More than 66,000 refugees have entered Uganda as the Ugandan rebel group Allied Democratic Forces (ADF) attacked their hometown Kamango in the Democratic Republic of Congo on Thursday morning 11th July.
Mai Gad, communication officer
When appropriately supported the pastoral production systems in the dryland areas of Karamoja (Uganda) and Pokot (Kenya) can be resilient to disasters, such as drought, and can contribute to livelihoods in the region. This article introduces a set of initiatives that have focused on animal health as a key determinant of resilience.
The continued fighting between forces of the rebel M23 and the government of the Democratic Republic of the Congo (DRC) has resulted in growing numbers of Congolese refugees in Uganda and Rwanda.
Most recent incursions into Goma, the provincial capital of Kivu in the eastern part of DRC, have displaced approximately 140,000 people in and around Goma, according to the United Nations Office for the Coordination of Humanitarian Affairs (UN OCHA).
DCA has been chosen as the Uganda Country Lead for the Regional Learning and Advocacy Programme for Vulnerable Dryland Communities (REGLAP), which is primarily funded by the European Commission. In Uganda, REGLAP’s focus this year is on the operationalisation of the National Policy for Disaster Preparedness and Management in Uganda.
Mary and Vincent are two out of a total of 700 volunteer local village observers. They all work to ensure that their fellow citizens know about their rights and know what to expect of the local authorities, so they are sure to receive the public services they are entitled to. The project is supported by DanChurchAid.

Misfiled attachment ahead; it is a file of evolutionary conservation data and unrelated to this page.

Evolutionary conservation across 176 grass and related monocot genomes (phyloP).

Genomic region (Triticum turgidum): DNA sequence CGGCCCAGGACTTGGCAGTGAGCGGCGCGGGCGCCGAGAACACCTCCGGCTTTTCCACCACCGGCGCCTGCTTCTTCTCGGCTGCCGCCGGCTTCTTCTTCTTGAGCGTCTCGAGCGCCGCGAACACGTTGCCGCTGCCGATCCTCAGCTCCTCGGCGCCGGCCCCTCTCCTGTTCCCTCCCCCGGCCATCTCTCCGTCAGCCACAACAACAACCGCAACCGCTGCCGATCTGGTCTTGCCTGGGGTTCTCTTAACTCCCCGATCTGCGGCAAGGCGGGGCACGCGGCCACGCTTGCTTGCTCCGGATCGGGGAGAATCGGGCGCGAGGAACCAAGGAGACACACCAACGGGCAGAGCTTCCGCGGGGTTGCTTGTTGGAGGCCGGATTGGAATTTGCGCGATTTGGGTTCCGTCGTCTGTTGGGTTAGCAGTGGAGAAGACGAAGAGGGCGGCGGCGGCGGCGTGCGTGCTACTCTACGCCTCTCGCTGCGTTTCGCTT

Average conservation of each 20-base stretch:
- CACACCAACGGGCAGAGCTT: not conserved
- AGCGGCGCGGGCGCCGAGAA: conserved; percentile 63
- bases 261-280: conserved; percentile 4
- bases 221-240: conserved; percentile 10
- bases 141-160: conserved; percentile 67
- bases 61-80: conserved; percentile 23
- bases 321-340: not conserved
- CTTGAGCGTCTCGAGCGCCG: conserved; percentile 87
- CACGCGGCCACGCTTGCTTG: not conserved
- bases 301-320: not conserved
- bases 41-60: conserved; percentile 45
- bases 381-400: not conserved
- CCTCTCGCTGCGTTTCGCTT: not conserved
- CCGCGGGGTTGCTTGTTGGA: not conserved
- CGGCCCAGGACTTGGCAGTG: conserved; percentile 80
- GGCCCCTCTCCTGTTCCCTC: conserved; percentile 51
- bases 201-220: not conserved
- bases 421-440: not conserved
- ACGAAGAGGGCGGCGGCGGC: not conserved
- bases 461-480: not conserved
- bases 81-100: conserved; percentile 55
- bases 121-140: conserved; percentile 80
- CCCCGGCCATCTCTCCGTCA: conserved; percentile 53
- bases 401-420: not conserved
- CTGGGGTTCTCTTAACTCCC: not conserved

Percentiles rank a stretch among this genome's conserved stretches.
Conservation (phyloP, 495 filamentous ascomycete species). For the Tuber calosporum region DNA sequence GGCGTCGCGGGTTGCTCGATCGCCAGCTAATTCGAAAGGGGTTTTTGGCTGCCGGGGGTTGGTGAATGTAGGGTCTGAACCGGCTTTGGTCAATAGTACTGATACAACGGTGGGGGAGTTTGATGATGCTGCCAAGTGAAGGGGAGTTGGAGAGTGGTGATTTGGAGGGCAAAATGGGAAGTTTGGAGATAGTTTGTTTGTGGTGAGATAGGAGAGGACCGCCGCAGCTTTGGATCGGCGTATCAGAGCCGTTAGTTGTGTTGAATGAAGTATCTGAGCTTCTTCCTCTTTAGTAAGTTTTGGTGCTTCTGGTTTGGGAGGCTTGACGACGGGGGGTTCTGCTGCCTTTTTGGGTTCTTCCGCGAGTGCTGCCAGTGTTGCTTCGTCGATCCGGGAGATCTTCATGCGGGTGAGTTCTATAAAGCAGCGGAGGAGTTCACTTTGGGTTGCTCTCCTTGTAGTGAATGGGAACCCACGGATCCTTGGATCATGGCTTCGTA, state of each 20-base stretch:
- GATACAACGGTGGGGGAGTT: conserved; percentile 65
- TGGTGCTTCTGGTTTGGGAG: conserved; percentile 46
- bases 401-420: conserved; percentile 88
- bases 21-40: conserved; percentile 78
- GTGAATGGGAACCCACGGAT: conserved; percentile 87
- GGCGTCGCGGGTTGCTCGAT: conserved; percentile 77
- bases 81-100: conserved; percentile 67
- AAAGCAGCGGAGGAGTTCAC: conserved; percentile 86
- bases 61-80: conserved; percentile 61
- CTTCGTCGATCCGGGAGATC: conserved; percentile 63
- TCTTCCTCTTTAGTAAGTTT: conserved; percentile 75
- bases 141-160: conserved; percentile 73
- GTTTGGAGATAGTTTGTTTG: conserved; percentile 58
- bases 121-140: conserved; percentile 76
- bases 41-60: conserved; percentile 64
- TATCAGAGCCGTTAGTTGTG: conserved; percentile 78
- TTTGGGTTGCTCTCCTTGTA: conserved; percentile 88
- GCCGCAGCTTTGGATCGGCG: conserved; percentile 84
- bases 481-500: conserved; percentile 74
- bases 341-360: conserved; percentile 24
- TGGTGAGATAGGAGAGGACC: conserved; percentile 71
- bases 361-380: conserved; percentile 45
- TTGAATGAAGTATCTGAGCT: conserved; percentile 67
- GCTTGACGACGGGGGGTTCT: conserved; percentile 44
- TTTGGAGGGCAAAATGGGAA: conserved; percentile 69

When we visited Mary and Vincent in Uganda in 2010 there were 84 observers in Acowa Township in Amuria District. Today, the number has increased to 120. But it is not just in Acowa that the number has increased.
17.11.2010: With the help of a Danish TV-campaign, the little school girl Esther from Uganda and a number of other internally displaced persons (IDPs) have now returned home where they prepare their fields for the next harvest.
In January this year Esther, known from the Danish TV-campaign "Danmarks Indsamlingen" in 2009, had her big wish come true when she, her father, Lawrence Usege, and five siblings, could finally return to their village in Obalanga after six years in a refugee camp.
Many others in Esther's village and nearby villages share the same story.
09.11.2010: DanChurchAid's partner, Church of Uganda is giving support to community members to help them demand their rights. The project has strengthened the local community members and changed the daily life in the remote areas of Northern Uganda. Women, Men and Children are now aware of what to demand from the local government - and they demand it!
"They are only two weeks old", says the father holding a little girl in his arms. He has twins.
Climate Change is worsening food security in Karamoja
14.10.2010: A new study by DCA documents how climate change affects one of Uganda's poorest regions
Lokoki Phillip grew up in Karamoja and the pastoralist life is all he knows. He lives in a small village together with his wives and eight children.
Last year's drought killed many of the family's animals - especially goats and calves. Today the family survives on a minimum of food. In the dry season the family only has a proper meal every other day.